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Gavin Turk’s Unique Perspective on Still-Life Painting: “Our Identity Revealed Through Discarded Objects”

In his latest series of artworks, Gavin Turk, a renowned British artist, showcases compositions of household and commercial packaging set against plain backgrounds to diminish the depth of field. The vibrant hues of oranges, blues, and highlighter-yellows from synthetic plastics contrast the more subdued earthy and stony tones of cardboard, jars, and eggboxes, creating a dynamic interplay among the objects vying for space and attention.

These paintings not only underscore Turk’s ongoing fascination with consumer waste, exemplified by his well-known sculpture “Bag” (2000) resembling a black bin liner overflowing with trash and his recent watercolors depicting single-use plastic bottles, but also draw inspiration from the works of Italian artist Giorgio Morandi. Morandi, celebrated for his elegant portrayals of domestic objects, once remarked, “My art is always other people’s art,” alluding to his practice of referencing fellow artists in his creations.

Turk’s pieces, such as “The Original Small Beer, Stainswick Rapeseed Oil, Clearspring Organic Instant Corn Cous Cous, Vita Coco Pressed Coconut Water, Astonish Multi Surface Cleaner, Maggi Seasoning” from 2024, transform mundane items into abstract representations. By removing labels and contextual references, Turk allows the pure shapes of each bottle, box, or carton to command attention, appearing both familiar and strangely unfamiliar, aesthetically pleasing yet peculiarly alien. Initially conceived as a form of self-expression through the documentation of disposable packaging, these paintings challenge our consumer habits and the global impact of the products that fill our surroundings.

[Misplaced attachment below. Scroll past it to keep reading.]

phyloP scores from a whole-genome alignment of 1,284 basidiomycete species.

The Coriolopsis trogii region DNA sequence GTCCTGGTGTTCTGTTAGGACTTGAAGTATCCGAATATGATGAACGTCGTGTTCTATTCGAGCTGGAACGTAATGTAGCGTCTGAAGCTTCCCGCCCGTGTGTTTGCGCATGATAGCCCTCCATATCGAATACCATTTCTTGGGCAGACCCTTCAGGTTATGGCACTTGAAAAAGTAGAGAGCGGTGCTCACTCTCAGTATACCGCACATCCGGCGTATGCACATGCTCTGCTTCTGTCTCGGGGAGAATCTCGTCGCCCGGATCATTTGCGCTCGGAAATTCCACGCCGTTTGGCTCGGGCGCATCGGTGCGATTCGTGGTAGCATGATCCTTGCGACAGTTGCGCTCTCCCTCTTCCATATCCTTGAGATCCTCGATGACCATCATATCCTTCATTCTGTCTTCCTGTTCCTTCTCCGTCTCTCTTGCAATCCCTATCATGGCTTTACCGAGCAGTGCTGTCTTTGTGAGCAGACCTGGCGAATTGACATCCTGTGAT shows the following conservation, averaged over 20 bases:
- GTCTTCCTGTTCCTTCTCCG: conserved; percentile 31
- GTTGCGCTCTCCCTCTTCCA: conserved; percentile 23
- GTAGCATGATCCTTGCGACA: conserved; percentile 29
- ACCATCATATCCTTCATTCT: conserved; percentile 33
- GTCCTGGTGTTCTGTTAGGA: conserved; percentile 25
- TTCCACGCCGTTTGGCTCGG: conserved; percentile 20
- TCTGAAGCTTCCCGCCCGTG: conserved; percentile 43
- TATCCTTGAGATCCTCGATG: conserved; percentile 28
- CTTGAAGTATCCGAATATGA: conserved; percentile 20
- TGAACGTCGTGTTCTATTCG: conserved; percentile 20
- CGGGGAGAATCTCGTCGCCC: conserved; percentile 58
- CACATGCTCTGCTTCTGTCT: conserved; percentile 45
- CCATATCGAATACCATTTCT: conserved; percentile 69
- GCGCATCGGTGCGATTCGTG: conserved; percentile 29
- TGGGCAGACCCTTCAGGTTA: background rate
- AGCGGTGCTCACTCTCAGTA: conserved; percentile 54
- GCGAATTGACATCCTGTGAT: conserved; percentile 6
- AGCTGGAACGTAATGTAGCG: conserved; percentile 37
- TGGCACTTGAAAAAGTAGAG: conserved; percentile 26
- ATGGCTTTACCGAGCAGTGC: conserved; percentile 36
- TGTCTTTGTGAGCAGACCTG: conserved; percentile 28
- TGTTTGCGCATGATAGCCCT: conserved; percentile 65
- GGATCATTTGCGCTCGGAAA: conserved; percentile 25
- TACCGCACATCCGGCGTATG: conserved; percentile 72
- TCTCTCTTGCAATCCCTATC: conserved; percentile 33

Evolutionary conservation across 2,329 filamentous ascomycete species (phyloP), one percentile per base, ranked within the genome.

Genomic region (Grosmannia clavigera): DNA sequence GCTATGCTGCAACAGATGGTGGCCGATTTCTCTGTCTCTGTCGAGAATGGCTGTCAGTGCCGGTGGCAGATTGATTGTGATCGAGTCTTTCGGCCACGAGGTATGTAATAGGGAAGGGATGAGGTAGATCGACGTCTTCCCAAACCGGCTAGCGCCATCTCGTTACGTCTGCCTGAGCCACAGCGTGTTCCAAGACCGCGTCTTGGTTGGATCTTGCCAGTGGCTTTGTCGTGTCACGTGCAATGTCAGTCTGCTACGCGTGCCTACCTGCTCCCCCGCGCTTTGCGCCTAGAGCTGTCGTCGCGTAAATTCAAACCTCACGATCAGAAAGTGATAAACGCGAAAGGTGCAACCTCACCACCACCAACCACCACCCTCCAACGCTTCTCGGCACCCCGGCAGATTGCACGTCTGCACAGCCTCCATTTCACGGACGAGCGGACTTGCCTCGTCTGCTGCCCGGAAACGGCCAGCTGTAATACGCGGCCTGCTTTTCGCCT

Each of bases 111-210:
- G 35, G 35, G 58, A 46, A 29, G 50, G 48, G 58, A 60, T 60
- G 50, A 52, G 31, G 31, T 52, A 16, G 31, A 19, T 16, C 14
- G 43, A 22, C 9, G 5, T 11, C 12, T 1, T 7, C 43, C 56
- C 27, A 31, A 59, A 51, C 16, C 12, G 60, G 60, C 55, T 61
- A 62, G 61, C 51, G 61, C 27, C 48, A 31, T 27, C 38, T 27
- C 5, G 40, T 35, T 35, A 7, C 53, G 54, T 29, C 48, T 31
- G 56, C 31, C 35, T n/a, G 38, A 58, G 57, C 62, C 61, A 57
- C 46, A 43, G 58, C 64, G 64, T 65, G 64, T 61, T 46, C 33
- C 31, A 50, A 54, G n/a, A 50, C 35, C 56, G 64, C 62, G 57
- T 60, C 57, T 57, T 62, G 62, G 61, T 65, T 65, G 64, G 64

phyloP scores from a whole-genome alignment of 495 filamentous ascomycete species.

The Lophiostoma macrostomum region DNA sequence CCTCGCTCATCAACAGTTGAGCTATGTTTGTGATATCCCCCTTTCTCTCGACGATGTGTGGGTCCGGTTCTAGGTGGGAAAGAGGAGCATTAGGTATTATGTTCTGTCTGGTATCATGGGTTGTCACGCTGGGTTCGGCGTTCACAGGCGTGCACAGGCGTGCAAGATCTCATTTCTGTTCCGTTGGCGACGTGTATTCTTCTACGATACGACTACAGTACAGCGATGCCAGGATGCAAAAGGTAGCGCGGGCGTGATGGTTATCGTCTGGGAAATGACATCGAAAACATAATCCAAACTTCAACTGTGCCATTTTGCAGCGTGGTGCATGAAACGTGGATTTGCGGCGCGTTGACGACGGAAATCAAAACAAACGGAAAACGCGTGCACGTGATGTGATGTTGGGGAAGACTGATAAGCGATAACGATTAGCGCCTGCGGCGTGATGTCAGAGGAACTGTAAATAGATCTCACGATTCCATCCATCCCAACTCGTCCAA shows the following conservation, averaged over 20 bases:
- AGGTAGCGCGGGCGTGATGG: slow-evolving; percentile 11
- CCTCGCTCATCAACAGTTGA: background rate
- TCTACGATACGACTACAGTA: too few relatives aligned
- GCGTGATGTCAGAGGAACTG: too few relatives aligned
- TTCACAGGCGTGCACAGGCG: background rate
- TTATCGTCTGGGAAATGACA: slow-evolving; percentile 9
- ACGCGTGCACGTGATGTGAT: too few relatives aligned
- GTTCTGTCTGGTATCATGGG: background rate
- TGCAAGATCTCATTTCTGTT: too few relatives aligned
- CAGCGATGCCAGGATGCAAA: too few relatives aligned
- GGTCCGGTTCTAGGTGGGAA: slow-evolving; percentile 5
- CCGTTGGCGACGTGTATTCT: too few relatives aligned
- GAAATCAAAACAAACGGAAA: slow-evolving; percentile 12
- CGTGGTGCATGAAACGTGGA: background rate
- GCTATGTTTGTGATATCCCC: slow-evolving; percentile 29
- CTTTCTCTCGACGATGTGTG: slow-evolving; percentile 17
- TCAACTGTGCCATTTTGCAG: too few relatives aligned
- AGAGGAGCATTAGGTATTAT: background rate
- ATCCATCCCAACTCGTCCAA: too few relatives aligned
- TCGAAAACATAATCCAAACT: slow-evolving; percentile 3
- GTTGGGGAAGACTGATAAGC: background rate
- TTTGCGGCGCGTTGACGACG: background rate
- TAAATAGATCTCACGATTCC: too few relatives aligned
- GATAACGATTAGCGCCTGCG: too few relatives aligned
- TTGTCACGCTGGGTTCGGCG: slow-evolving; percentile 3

Each artwork’s title serves as a transparent inventory of the showcased items, reinstating brand names and distinctive identities, like “Thai Dragon Sriracha Hot Chilli Sauce” and “Scala Vegan Basil Pesto” or products such as “Delphi Foods Humous” and “Maldon Sea Salt Flakes” recurrent across multiple canvases.

Turk’s series prompts viewers to contemplate the significance of their possessions and whether they would be comfortable exhibiting them in a London gallery. This introspective exercise echoes the spirit of Michael Landy’s “Break Down” (2000) installation, where the artist subjected his personal belongings to systematic destruction, akin to an anti-production line.

Unlike traditional still-life compositions depicting perishable items, Turk’s artworks featuring plastic bottles and containers defy the notion of transience and decay. These objects, like the “Squeeze It Orange Drink” bottles, appear almost eternal, challenging the viewer to ponder the enduring legacy of consumerism. Turk’s poignant message is clear: “We are what we throw away.

Don’t miss Gavin Turk’s exhibition “The Conspiracy of Blindness” at Ben Brown Fine Arts, running from March 15 to May 10, 2024.